"Moderna's trial shot uses the same mRNA vaccine technology that has played an integral role in the success of COVID-19 vaccines, and the combination with Keytruda "has the capacity to be a new paradigm in the treatment of cancer," Paul Burton, Moderna's chief medical officer said in an interview.
According to CBS News, Moderna and Merck announced progress on a drug combination to combat melanoma, a deadly skin cancer, on December 13.
According to the companies, the potential vaccine is created by combining messenger RNA (mRNA) technology, commonly used in coronavirus vaccines, and Merck’s cancer immunotherapy drug Keytruda.
Per Reuters, a mid-stage trial using a combination of Moderna’s experimental melanoma vaccine and Merck’s immunotherapy Keytruda “cut the risk of skin cancer recurrence or death by 44 percent compared to Keytruda alone.”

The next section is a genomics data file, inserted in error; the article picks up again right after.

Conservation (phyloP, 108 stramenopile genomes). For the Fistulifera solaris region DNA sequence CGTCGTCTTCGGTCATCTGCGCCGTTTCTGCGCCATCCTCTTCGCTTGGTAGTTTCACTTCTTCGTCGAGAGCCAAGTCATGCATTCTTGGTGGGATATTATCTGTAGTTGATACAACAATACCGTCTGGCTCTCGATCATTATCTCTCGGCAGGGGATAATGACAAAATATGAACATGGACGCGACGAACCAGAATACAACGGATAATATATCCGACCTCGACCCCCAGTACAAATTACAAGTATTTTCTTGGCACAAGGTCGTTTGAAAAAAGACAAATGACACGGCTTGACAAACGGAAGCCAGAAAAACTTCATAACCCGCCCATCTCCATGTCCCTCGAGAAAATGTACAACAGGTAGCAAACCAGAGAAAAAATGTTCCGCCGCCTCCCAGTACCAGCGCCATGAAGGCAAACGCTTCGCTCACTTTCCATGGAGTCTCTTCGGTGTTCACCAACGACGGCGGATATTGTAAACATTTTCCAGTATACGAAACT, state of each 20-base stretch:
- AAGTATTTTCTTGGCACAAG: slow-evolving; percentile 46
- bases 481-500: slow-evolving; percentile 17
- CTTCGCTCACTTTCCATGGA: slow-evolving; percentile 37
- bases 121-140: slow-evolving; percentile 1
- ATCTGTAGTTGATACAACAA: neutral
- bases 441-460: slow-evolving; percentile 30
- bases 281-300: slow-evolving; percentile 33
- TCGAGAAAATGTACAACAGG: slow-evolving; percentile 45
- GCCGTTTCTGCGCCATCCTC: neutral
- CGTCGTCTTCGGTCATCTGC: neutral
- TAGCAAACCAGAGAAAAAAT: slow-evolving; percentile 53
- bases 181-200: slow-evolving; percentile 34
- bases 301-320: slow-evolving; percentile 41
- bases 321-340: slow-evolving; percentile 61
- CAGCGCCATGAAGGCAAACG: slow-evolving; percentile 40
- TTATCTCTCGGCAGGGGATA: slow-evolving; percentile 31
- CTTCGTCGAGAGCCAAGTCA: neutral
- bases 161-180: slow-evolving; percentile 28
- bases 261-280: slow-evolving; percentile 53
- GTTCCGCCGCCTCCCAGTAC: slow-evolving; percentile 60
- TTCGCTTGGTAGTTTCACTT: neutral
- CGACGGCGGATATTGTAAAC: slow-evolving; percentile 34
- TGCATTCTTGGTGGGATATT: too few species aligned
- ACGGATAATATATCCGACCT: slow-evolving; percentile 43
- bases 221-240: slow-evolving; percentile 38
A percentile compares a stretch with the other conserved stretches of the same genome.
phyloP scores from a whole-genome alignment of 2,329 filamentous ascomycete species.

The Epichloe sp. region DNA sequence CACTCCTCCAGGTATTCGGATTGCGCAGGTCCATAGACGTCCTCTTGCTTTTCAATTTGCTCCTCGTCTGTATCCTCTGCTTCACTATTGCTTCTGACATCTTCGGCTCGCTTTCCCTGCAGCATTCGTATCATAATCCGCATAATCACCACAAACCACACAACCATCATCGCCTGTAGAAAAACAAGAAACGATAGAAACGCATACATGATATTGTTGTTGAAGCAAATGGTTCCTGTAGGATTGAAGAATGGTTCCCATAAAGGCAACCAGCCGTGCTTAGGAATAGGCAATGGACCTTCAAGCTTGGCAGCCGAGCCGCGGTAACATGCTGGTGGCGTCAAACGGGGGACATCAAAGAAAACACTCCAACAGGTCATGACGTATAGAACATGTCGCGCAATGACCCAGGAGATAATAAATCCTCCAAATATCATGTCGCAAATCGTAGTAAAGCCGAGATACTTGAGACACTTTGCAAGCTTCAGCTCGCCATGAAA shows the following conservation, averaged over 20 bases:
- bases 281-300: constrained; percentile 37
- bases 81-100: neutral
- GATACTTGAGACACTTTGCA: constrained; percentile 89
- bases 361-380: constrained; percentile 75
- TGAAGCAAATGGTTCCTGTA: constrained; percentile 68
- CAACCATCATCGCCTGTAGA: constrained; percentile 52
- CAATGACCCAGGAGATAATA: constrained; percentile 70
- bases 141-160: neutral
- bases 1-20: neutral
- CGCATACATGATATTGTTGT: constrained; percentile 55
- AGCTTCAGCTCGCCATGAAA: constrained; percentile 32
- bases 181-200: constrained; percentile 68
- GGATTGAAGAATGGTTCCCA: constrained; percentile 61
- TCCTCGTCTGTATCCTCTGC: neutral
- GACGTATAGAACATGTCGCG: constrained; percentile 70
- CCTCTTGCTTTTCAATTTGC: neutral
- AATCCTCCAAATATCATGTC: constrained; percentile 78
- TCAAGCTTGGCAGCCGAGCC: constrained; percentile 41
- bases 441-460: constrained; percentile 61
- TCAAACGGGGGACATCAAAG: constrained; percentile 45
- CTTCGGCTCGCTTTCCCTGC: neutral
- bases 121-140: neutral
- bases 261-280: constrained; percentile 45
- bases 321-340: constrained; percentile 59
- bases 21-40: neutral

The study is the first to show that combining mRNA vaccine technology — which has been used to develop successful COVID-19 vaccines — with a drug that boosts the immune response improves outcomes for patients with the most lethal type of skin cancer, per reports.
Reuters reports the ongoing clinical trial included 157 melanoma patients, and researchers found side effects in 14.4 percent of those who received the drug-vaccine combination, compared to 10% of those who only received Keytruda.
Moderna created one of the most widely used COVID-19 vaccines.
According to The Wall Street Journal, the companies will conduct a more extensive study next year to strengthen the combination’s safety and efficacy.
Moderna and Merck intend to test the combination in other cancers as well.
Per The Hill:
“Keytruda is an immunotherapy used to fight a variety of cancers, including melanoma, which is the deadliest form of skin cancer. MRNA teaches a person’s cells to make a protein to trigger an immune response in their body, protecting them from a virus or disease, according to the Centers for Disease Control and Prevention.”
Melanoma is a type of skin cancer that develops when the pigment-producing cells that give the skin its color turn cancerous.
According to the American Cancer Society, melanoma rates have risen recently, with over 99,000 new melanoma diagnoses expected in 2022. This year, approximately 7,650 people are expected to die from skin cancer.
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